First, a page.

Like her former boss Barack Obama, Hillary Clinton is more interested in goading Republicans on immigration than she is in actually fixing our broken system. This week, Clinton announced that she would expand on Obama's executive action, which would defer deportation and grant work permits for up to five million illegal immigrants in the U.S.c
"I will fight to stop partisan attacks on the executive action that would put DREAMers, including those with us today, at risk of deportation," she said in reference to students in the audience who had come to the U.S. illegally as children. "If Congress refuses to act, as president, I would do everything possible under the law to go even further."
Clinton also said she favors a pathway to citizenship for most of the 11 million illegal immigrants currently in the U.S. What she didn't say was that she would work with Congress to achieve those aims. Nor would she commit to making immigration reform an early agenda item in her presidency -- saying only it would be a "priority."
Instead, she spent her time attacking Republicans. "When they talk about 'legal status,' that is code for second-class status," she said in obvious reference to Jeb Bush, who has advocated legal residency but not necessarily full citizenship for those who came illegally as adults. She ignores, of course, that Republicans, including most prominently Marco Rubio, have sponsored legislation that would allow many of the 11 million an opportunity to become naturalized citizens, albeit with longer wait times than those who came here legally before they could apply. She also ignores a Pew Research Center poll that shows foreign-born Hispanics are more concerned about earning legal status than a path to citizenship by more than 2 to 1.
Clinton's advocacy of executive action granting legal status and a path to citizenship doesn't solve the problem. It makes it worse. One of the biggest objections to granting legal status to those who have crossed illegally into the U.S. or overstayed their visas is that it will encourage even more illegal immigration. Opponents of reform are quick to point out that the last big amnesty, in 1986 by President Ronald Reagan -- which granted legal status to four million people -- encouraged 12 million more people to come illegally.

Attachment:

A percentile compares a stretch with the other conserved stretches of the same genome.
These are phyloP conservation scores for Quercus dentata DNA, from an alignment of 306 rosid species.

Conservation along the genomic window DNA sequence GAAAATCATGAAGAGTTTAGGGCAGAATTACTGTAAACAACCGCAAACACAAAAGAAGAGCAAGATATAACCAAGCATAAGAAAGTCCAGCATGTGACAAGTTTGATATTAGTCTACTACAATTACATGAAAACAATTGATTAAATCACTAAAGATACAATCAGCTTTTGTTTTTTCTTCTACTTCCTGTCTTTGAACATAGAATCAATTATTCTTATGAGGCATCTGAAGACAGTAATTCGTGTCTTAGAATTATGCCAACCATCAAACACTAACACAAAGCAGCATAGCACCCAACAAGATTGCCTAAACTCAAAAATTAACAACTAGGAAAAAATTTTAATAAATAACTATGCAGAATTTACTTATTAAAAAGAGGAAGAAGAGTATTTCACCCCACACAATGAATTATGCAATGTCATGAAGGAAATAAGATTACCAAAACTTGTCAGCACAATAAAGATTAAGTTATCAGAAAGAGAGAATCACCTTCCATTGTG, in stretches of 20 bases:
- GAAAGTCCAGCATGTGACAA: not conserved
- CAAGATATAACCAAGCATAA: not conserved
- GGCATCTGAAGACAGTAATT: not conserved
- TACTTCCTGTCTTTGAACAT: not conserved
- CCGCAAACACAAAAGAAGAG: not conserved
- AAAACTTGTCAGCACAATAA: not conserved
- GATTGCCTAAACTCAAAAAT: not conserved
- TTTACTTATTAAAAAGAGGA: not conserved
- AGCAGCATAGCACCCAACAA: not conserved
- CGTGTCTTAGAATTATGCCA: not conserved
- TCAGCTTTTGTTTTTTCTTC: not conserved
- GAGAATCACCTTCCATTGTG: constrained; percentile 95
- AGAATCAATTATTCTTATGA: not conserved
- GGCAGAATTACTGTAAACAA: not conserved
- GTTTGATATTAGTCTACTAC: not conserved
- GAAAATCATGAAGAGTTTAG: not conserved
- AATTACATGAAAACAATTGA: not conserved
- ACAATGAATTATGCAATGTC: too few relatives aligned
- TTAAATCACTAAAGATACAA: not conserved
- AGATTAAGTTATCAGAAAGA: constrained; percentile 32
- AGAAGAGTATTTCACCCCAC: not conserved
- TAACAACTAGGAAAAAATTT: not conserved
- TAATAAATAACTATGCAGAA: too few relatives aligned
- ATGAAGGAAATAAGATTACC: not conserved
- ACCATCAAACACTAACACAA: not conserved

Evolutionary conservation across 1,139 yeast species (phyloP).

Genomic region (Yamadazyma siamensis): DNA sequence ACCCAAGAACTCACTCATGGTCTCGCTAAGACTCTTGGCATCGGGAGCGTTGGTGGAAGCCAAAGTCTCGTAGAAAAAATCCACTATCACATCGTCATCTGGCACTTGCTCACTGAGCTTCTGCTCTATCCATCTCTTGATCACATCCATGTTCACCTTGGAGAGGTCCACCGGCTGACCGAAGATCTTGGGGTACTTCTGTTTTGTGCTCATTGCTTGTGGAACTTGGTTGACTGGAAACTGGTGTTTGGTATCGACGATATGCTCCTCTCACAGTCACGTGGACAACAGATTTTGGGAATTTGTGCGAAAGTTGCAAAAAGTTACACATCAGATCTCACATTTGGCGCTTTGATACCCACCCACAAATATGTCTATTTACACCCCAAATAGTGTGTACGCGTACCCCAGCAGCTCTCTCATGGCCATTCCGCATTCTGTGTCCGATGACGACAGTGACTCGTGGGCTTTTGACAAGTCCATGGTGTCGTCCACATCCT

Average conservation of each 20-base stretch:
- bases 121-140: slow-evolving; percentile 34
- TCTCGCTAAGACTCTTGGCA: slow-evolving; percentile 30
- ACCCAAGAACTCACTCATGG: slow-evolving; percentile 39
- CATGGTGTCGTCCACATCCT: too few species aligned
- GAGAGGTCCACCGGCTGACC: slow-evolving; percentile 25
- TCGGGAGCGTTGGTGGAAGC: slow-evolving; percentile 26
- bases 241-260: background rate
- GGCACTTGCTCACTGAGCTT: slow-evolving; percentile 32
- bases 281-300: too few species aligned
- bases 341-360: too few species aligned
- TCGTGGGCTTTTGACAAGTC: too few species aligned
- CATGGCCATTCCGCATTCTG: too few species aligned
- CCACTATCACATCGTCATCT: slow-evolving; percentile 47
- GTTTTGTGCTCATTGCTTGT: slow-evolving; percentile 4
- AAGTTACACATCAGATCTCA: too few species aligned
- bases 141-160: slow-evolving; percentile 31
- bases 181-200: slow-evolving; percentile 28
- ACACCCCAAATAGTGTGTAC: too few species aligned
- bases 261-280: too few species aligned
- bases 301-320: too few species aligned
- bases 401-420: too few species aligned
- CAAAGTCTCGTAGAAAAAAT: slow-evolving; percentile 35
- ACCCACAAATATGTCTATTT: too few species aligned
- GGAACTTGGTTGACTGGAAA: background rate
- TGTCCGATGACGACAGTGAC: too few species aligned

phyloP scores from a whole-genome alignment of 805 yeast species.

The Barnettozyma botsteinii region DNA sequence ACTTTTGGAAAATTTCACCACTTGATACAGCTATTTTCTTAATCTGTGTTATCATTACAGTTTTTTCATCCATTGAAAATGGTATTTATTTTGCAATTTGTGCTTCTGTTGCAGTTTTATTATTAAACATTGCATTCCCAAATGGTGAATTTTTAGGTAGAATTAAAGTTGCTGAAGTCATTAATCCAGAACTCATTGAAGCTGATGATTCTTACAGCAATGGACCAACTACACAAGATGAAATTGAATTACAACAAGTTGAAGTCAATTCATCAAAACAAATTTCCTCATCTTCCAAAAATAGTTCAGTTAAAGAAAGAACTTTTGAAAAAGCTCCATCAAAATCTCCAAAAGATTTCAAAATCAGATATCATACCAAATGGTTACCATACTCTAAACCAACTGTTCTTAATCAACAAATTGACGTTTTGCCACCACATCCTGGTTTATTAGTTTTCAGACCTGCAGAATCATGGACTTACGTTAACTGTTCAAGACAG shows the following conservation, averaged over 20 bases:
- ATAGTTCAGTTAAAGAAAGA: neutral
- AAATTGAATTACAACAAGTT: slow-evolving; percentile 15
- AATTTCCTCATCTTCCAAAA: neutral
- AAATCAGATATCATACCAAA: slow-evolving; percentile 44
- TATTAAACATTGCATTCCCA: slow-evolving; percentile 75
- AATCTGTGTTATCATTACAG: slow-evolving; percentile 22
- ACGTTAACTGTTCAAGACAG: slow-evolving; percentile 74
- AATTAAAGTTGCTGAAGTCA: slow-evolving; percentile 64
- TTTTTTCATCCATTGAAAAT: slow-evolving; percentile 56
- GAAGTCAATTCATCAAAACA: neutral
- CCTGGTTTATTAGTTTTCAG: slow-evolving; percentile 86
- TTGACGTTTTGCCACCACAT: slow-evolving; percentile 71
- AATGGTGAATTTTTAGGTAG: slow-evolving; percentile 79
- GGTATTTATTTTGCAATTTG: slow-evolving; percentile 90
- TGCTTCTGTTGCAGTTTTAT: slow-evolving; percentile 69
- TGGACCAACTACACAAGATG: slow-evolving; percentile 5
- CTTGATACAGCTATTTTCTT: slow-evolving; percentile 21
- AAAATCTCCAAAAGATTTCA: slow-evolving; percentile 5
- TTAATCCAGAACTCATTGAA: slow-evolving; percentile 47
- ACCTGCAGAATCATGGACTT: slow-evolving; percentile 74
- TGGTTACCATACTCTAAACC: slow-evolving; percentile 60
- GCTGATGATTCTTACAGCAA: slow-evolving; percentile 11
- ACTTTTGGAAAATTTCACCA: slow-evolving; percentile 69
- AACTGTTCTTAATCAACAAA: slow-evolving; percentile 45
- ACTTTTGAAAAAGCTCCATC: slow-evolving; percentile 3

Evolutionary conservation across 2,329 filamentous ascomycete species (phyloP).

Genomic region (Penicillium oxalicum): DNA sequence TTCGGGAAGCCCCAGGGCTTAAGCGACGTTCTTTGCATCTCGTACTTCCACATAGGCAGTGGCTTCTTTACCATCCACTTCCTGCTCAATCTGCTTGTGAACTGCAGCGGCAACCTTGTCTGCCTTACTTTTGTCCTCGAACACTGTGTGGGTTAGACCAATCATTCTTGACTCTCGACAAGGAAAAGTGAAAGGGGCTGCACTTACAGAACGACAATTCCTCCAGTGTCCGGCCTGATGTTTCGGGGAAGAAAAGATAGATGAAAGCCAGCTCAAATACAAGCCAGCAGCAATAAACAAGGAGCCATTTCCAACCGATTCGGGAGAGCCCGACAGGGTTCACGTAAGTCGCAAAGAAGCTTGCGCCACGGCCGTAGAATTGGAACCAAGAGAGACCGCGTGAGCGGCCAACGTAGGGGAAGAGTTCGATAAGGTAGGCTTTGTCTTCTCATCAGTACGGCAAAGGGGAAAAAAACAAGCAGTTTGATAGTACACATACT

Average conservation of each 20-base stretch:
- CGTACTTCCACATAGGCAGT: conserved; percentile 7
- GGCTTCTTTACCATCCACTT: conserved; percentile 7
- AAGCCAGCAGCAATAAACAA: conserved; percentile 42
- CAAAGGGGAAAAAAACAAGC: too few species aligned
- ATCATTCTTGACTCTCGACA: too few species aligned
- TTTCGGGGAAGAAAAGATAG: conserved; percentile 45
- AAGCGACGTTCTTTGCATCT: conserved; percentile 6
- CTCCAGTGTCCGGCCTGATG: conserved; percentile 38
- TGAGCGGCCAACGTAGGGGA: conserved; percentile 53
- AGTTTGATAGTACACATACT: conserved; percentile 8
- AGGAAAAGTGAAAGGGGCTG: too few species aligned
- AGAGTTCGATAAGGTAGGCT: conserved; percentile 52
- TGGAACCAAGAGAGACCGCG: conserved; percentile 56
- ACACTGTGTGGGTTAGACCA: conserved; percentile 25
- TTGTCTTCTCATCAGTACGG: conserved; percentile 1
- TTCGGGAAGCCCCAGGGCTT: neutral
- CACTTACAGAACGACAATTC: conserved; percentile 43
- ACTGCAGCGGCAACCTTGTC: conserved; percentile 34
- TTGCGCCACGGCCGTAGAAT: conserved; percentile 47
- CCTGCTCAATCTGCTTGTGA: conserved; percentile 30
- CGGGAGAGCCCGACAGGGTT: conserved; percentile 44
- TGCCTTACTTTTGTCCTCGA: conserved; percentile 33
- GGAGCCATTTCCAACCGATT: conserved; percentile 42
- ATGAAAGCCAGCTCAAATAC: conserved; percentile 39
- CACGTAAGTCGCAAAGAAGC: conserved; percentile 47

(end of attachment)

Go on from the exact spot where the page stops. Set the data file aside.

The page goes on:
Critics are right, but not for the reason they think. The real problem was the failure of Congress to adopt a flexible, market-driven, skills-based legal immigration law at the same time. Instead, the emphasis was on punishing employers who hired illegal immigrants, a system that turned every American who wants to hire a part-time housekeeper or gardener into a quasi-border enforcement agent. The law has never been fully enforced, largely because it cannot be. The very idea that every hiring decision in America should be subjected to some federal agency's pre-approval and monitoring is ludicrous -- and about as un-conservative an approach imaginable.
And that's the part of the equation that the secure-the-border-first crowd doesn't understand, either. Securing the border requires an overhaul of legal immigration laws that recognize labor demand. We don't produce enough engineers, mathematicians and scientists or enough people willing to pick tomatoes, clean hotels or de-bone chickens among the native-born population. We can ship many, though not all, of those jobs overseas, or we can admit legally those foreign-born with the skills and willingness to perform the jobs into the U.S. The latter helps our economy grow and benefits everyone, native and foreign-born.
If Clinton really wanted to do something constructive on immigration reform, she would say that, if elected, she would work with members of both parties who want to solve the problem, not exacerbate it. But then immigration reform has never been that important to her. It certainly wasn't part of her agenda last time she ran for president. In fact, running was what she mostly did -- away from the issue. She couldn't decide whether she was for or against driver's licenses for undocumented aliens -- a hot issue at the time. And, along with fellow Democratic senators, she opposed guest worker programs supported by the Bush administration in 2007, which ultimately doomed comprehensive reform from being brought to the Senate floor for a vote.
Now she's decided to jump all in, taking the most aggressive stand of any candidate running. Pardon me for thinking she is every bit as cynical as those on the right whose stance caters to the anti-immigrant minority in the GOP. Immigration reform shouldn't be a partisan wedge issue; it ought to be a policy priority for candidates in both parties.